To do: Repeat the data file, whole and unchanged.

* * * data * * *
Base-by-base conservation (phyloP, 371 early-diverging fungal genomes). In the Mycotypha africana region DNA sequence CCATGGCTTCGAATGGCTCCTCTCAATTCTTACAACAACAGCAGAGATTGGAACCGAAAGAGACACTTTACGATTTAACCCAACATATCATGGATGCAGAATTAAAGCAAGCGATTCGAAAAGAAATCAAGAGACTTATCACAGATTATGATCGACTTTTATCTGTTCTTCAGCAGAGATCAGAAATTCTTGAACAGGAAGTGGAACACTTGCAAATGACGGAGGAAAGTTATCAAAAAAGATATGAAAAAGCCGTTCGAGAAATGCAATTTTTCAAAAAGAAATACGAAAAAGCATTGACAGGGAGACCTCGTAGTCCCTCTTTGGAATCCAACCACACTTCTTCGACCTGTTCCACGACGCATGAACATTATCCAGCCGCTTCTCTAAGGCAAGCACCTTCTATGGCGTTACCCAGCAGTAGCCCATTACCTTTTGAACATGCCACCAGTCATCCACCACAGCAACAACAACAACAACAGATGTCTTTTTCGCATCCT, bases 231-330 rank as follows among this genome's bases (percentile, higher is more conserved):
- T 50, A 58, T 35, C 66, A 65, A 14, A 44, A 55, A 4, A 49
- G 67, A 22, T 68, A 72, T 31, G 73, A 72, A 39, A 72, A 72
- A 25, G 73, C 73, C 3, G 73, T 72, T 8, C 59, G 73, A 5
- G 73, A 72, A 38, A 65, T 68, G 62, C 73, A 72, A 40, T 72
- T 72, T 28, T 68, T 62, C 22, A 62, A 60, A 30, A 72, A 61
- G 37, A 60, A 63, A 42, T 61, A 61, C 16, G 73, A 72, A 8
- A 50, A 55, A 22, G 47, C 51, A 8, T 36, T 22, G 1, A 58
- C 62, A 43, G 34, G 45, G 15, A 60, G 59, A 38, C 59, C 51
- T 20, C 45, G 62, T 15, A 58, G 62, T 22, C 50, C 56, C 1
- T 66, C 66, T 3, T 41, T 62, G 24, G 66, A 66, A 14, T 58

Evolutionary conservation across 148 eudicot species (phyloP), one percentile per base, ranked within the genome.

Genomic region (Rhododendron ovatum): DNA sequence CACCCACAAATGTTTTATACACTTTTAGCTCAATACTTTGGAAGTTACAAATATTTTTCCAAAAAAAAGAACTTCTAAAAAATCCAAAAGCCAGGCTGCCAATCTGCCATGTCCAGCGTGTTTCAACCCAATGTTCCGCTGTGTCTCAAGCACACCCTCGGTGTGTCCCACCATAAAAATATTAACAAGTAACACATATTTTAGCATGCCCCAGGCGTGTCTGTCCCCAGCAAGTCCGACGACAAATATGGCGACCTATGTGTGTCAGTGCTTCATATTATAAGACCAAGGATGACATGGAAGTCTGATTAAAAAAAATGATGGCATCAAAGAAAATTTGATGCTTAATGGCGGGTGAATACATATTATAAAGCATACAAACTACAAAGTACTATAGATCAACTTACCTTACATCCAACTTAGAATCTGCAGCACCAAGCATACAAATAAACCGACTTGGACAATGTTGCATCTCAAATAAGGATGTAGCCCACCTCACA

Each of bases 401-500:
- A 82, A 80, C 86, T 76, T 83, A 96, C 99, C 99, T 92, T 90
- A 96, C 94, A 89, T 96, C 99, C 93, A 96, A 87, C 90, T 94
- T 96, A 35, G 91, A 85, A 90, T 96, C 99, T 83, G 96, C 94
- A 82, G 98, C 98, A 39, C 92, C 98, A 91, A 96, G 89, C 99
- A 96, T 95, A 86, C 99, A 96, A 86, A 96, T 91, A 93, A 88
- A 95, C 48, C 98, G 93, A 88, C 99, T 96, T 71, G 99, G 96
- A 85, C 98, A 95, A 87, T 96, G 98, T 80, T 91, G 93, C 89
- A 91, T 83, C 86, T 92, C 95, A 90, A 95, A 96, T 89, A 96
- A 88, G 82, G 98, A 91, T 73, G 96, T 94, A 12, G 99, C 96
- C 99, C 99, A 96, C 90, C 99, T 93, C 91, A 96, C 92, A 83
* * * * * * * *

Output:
Base-by-base conservation (phyloP, 371 early-diverging fungal genomes). In the Mycotypha africana region DNA sequence CCATGGCTTCGAATGGCTCCTCTCAATTCTTACAACAACAGCAGAGATTGGAACCGAAAGAGACACTTTACGATTTAACCCAACATATCATGGATGCAGAATTAAAGCAAGCGATTCGAAAAGAAATCAAGAGACTTATCACAGATTATGATCGACTTTTATCTGTTCTTCAGCAGAGATCAGAAATTCTTGAACAGGAAGTGGAACACTTGCAAATGACGGAGGAAAGTTATCAAAAAAGATATGAAAAAGCCGTTCGAGAAATGCAATTTTTCAAAAAGAAATACGAAAAAGCATTGACAGGGAGACCTCGTAGTCCCTCTTTGGAATCCAACCACACTTCTTCGACCTGTTCCACGACGCATGAACATTATCCAGCCGCTTCTCTAAGGCAAGCACCTTCTATGGCGTTACCCAGCAGTAGCCCATTACCTTTTGAACATGCCACCAGTCATCCACCACAGCAACAACAACAACAACAGATGTCTTTTTCGCATCCT, bases 231-330 rank as follows among this genome's bases (percentile, higher is more conserved):
- T 50, A 58, T 35, C 66, A 65, A 14, A 44, A 55, A 4, A 49
- G 67, A 22, T 68, A 72, T 31, G 73, A 72, A 39, A 72, A 72
- A 25, G 73, C 73, C 3, G 73, T 72, T 8, C 59, G 73, A 5
- G 73, A 72, A 38, A 65, T 68, G 62, C 73, A 72, A 40, T 72
- T 72, T 28, T 68, T 62, C 22, A 62, A 60, A 30, A 72, A 61
- G 37, A 60, A 63, A 42, T 61, A 61, C 16, G 73, A 72, A 8
- A 50, A 55, A 22, G 47, C 51, A 8, T 36, T 22, G 1, A 58
- C 62, A 43, G 34, G 45, G 15, A 60, G 59, A 38, C 59, C 51
- T 20, C 45, G 62, T 15, A 58, G 62, T 22, C 50, C 56, C 1
- T 66, C 66, T 3, T 41, T 62, G 24, G 66, A 66, A 14, T 58

Evolutionary conservation across 148 eudicot species (phyloP), one percentile per base, ranked within the genome.

Genomic region (Rhododendron ovatum): DNA sequence CACCCACAAATGTTTTATACACTTTTAGCTCAATACTTTGGAAGTTACAAATATTTTTCCAAAAAAAAGAACTTCTAAAAAATCCAAAAGCCAGGCTGCCAATCTGCCATGTCCAGCGTGTTTCAACCCAATGTTCCGCTGTGTCTCAAGCACACCCTCGGTGTGTCCCACCATAAAAATATTAACAAGTAACACATATTTTAGCATGCCCCAGGCGTGTCTGTCCCCAGCAAGTCCGACGACAAATATGGCGACCTATGTGTGTCAGTGCTTCATATTATAAGACCAAGGATGACATGGAAGTCTGATTAAAAAAAATGATGGCATCAAAGAAAATTTGATGCTTAATGGCGGGTGAATACATATTATAAAGCATACAAACTACAAAGTACTATAGATCAACTTACCTTACATCCAACTTAGAATCTGCAGCACCAAGCATACAAATAAACCGACTTGGACAATGTTGCATCTCAAATAAGGATGTAGCCCACCTCACA

Each of bases 401-500:
- A 82, A 80, C 86, T 76, T 83, A 96, C 99, C 99, T 92, T 90
- A 96, C 94, A 89, T 96, C 99, C 93, A 96, A 87, C 90, T 94
- T 96, A 35, G 91, A 85, A 90, T 96, C 99, T 83, G 96, C 94
- A 82, G 98, C 98, A 39, C 92, C 98, A 91, A 96, G 89, C 99
- A 96, T 95, A 86, C 99, A 96, A 86, A 96, T 91, A 93, A 88
- A 95, C 48, C 98, G 93, A 88, C 99, T 96, T 71, G 99, G 96
- A 85, C 98, A 95, A 87, T 96, G 98, T 80, T 91, G 93, C 89
- A 91, T 83, C 86, T 92, C 95, A 90, A 95, A 96, T 89, A 96
- A 88, G 82, G 98, A 91, T 73, G 96, T 94, A 12, G 99, C 96
- C 99, C 99, A 96, C 90, C 99, T 93, C 91, A 96, C 92, A 83